I grew up in a religious silo. I knew nothing about other denominations, what they believed, or how they worshiped. Indeed, when I was young, checking such things out was anathema. But that didn’t stop me. Tell me I can’t read a book, and that’s the first book I’ll read. Maybe that’s why I found church history so fascinating, with its saints, sinners, critics, and reformers — regular fallen people.

Church History in Two Minutes

Our Christian church, like the tree above, is rooted in Judaism. Jesus was the perfect jew, of David’s line, and called the Lion of Judah (one of the 12 tribes).

The trunk, the catholic church, rises above its Jewish roots. The church shared the same beliefs always and everywhere. In other words, it was catholic, meaning universal.

Then, in 1054, the church divided into two branches, eastern (Orthodox) and western. Soon, Rome became the seat of the western branch, so became the Roman Catholic Church. Despite this, the three Christian historical creeds — Apostles, Nicene, Athanasian—unite us as Christians.

The Reformation branched away from the Roman Catholic church, and hundreds of years later, many protestant denominations filled out that tree further.

Blooming Today

In Mark 4:30 (NIV), Jesus said, “What shall we say the kingdom of God is like? It is like a mustard seed, which is the smallest of all seeds on earth. Yet when planted, it grows and becomes the largest of all garden plants, with such big branches that the birds can perch in its shade.”

Here in Tennessee, I counted 13 churches in the 8.7 miles on the way to the church I attend when I’m in Crossville. That’s one fat mustard tree!

When I interviewed pastors and ministry leaders of various Christian churches for newspaper articles, their passion for their purpose, and love for Christ, showed me how truly united we are. And I loved getting to know the outstanding pastors who faithfully unite to promote the National Day of Prayer in Rochester each year.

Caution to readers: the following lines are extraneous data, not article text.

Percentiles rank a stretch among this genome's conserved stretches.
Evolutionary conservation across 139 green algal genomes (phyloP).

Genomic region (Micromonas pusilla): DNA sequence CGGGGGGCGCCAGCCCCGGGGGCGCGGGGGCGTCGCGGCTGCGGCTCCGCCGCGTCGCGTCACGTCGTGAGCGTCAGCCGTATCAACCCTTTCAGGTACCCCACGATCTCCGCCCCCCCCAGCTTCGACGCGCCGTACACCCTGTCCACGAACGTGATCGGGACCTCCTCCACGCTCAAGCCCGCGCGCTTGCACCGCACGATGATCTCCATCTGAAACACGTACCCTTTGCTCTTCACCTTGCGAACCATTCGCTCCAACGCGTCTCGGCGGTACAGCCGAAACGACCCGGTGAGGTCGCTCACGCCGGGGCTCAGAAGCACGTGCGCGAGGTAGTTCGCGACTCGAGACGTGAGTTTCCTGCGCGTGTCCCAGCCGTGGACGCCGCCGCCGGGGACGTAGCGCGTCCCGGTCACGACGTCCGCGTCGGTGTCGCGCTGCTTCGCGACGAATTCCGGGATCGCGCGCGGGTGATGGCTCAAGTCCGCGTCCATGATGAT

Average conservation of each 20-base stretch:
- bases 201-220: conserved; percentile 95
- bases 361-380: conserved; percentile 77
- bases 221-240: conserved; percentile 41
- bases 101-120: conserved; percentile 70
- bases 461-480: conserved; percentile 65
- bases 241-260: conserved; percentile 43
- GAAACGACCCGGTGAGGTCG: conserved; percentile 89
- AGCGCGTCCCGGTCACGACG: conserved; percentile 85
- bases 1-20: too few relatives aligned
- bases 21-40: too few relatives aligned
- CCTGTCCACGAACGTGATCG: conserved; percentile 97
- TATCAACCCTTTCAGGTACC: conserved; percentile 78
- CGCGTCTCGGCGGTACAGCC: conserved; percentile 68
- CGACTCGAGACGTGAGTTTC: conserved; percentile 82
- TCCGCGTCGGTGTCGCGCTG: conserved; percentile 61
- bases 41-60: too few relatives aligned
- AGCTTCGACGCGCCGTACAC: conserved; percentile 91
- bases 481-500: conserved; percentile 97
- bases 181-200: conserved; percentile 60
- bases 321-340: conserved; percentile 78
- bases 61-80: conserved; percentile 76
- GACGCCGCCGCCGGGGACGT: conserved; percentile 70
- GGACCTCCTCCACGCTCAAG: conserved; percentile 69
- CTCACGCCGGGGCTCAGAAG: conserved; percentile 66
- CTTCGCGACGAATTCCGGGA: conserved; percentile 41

Wired for a Purpose

I believe Jesus had a reason for those many branches in His kingdom. He made each of us unique, and what lifts one person’s spirit can drive someone else nuts.

For example, I grew up singing Gregorian chant, hymns in Latin, and believing that J.S. Bach is the best composer ever. So you can imagine how I embrace contemporary Christian music (not). But for others, contemporary Christian music elevates their soul and Bach would put them to sleep.

Sometimes people have bad experiences in church and vow to never darken its door again. Perhaps a person simply dreads going to church, like it’s something to be “gotten over with,” as someone once said. The services just don’t fill their spiritual buckets and they “fall away.” Satan loves that!

Fallen, sinful people fill the pews of every Christian church, because that’s what we are. You’ll never find a perfect church, but if you ask Him, the Lord WILL lead you to your spiritual home, the place where your wiring fits its grid.

If you’re breathing, there’s a place for you in God’s kingdom on earth. Don’t let anyone threaten your eternal life if you need to step out and find your path to Christ. The church is enormous enough for everyone.

As a wise person once said, “In the big things unity, in the little things, diversity.”